In other alternative embodiments, exemplified in FIGS. 13-14, it is contemplated that the collar 162 may include an attachment system 163 that allows the collar 162 to be placed around the heart 10, such as in between the pulmonary veins 30 (e.g., the left and right pulmonary veins 30A and 30B, respectively) near the basal portion of the heart 10 so as to reduce the possibility of lateral or medial displacement of the assembly 60, or about the lateral atrium or the atrioventricular groove region.

In one embodiment exemplified in FIG. 13, the collar 162 may include an attachment system 163 that permits the collar 162 to be separated and then reattached at two or more sites or positions along the collar 162, preferably adjacent or near the region of the collar 162 configured for placement adjacent or on the basal portion and/or apical portion 20 of the natural heart 10. While the attachment system 163 is illustrated as an interlocking pin 163B and receptacle 163A (e.g., a ball and socket-like joint), it is contemplated, and as would be appreciated by those skilled in the art, that other devices and assemblies for releasably securing the collar 162 together can be used. Examples of such devices and assemblies for attachment system 163 could include sutures, a screw and bore holes through overlapping portions of the collar 162, clamps, or a combination of these devices and assemblies.

Alternatively, as exemplified in FIG.14, the collar 162 may include an attachment system 163 at one site along the collar 162, preferably adjacent or at the portion of the collar 162 configured for placement adjacent or on the basal portion of the heart 10. This embodiment of collar 162 preferably would include a portion 167 that can either include flexible material, a pivotable section 168, or both to provide movement of the collar 162 so that the attachment assembly 163 can open, and the collar 162 can be slipped around the heart 10, such as between the left and right pulmonary veins 30A and 30B, respectively.

In yet another embodiment illustrated in FIG. 15, the assembly 260 may include a collar 262 having a region 264 similar to the structure of the collar 62, exemplified above in FIGS. 4-8, and connector portions or regions 268, similar to the structure of the collar 162, discussed above, and exemplified in FIGS. 11-14.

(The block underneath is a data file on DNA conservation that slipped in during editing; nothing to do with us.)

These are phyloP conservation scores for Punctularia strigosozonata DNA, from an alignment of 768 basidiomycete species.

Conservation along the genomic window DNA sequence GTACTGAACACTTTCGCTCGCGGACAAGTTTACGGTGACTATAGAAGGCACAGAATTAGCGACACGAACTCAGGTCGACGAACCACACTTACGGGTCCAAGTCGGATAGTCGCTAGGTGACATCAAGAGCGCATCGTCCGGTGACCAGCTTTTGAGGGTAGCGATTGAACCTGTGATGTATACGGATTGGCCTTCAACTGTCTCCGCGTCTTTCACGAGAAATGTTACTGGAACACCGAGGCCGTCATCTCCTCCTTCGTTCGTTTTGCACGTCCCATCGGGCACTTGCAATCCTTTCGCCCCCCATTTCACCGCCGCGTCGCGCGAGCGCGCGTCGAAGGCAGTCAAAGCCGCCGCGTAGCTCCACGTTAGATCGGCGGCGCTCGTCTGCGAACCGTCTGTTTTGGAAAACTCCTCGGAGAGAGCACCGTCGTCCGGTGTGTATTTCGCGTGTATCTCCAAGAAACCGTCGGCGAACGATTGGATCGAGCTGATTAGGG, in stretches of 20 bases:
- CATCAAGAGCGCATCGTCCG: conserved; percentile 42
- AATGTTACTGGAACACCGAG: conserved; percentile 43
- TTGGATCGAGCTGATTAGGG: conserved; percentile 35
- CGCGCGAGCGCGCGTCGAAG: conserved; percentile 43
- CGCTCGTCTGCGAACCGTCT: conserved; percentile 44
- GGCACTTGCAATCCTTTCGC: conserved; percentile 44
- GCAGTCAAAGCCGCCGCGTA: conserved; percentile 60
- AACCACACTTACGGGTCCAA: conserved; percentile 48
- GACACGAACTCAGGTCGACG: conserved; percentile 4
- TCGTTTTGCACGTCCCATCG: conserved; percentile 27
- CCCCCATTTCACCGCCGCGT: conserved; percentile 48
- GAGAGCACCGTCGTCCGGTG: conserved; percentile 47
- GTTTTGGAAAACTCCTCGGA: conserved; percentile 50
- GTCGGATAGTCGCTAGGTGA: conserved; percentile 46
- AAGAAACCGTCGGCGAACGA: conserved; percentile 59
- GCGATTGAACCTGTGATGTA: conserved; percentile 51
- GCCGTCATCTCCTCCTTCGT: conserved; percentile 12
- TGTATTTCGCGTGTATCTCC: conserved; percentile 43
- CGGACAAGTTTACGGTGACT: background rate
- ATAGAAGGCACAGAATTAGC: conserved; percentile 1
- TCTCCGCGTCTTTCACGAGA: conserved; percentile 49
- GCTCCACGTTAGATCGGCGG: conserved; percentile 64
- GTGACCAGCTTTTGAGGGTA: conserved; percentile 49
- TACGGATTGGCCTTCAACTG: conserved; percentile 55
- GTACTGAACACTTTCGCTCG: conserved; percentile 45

Additional embodiments of the present invention are exemplified in FIGS. 16-19, and may include a collar or yoke 362 that includes an internal frame portion 374 (see, e.g., FIGS. 16A and 16B) and an external shell or skin portion 400 (see, e.g., FIG. 18). The internal frame portion 374 is preferably configured to support the external shell portion 400, in use, and to assist in restraining or restructuring a ventricle.

Turning now to FIGS. 16A and 16B, internal frame portion 374 can include supports 376, 380, and 382, and connectors 390. Supports 376 are sized and configured to extend generally along a longitudinal plane of the longer axis of the heart 10, and preferably, are generally thin elongated panels, with a slight arc or curvature whereby they are contoured to match the epicardial surface 34.

Support 380 is preferably sized and configured to extend generally around the apical portion 20 of the heart 10, whereas support 382 is generally U-shaped and is preferably configured to extend generally around the basal portion of the heart 10. The supports 376 and 380 are preferably made of a light weight, generally rigid material that has a low bending strain under expected stress levels so that the material has sufficient wear resistance in use while the heart 10 beats, and maintains its desired shape in use adjacent the heart 10.

Support 382 is preferably more rigid as it is configured for being positioned around the basal portion of heart 10, whereby it can have a greater bending movement applied to it by the heart 10. Furthermore, it may include a metal brace encased in a polymer. Moreover, since some embodiments of the invention may be encased in external shell portion 400, the internal frame portion 374 may be selected from a group of materials that are not biocompatible, such as other metallic alloy or other polymer.

Illustrative examples of suitable materials which may be employed as supports 376, 380 and 382 can include any biocompatible or biomedical materials, such as metals, including titanium, stainless steel, or a suitable polymer, including polyacetal, polypropylene, rigid polyurethane, an ultra high molecular weight polyethylene, a fiber-reinforced polymer composite or a combination of these materials.

In the embodiment of FIG. 16A, support 382 may be configured to be positioned to the left of the left pulmonary veins 30A (as shown in FIGS. 24 and 26) and/or to the right of the right pulmonary veins 30B (simply by reversing the orientation of collar 362 from that shown in FIG. 26). Support 382 can be provided in a generally horn shaped configuration with end portions 384 at each end of support 382. As illustrated in FIGS. 16B, 25A and 25B, support 382 can also be configured to be positioned between the left and right pulmonary veins 30A and 30B, respectively, and in substantially the same plane as the other supports of collar 362.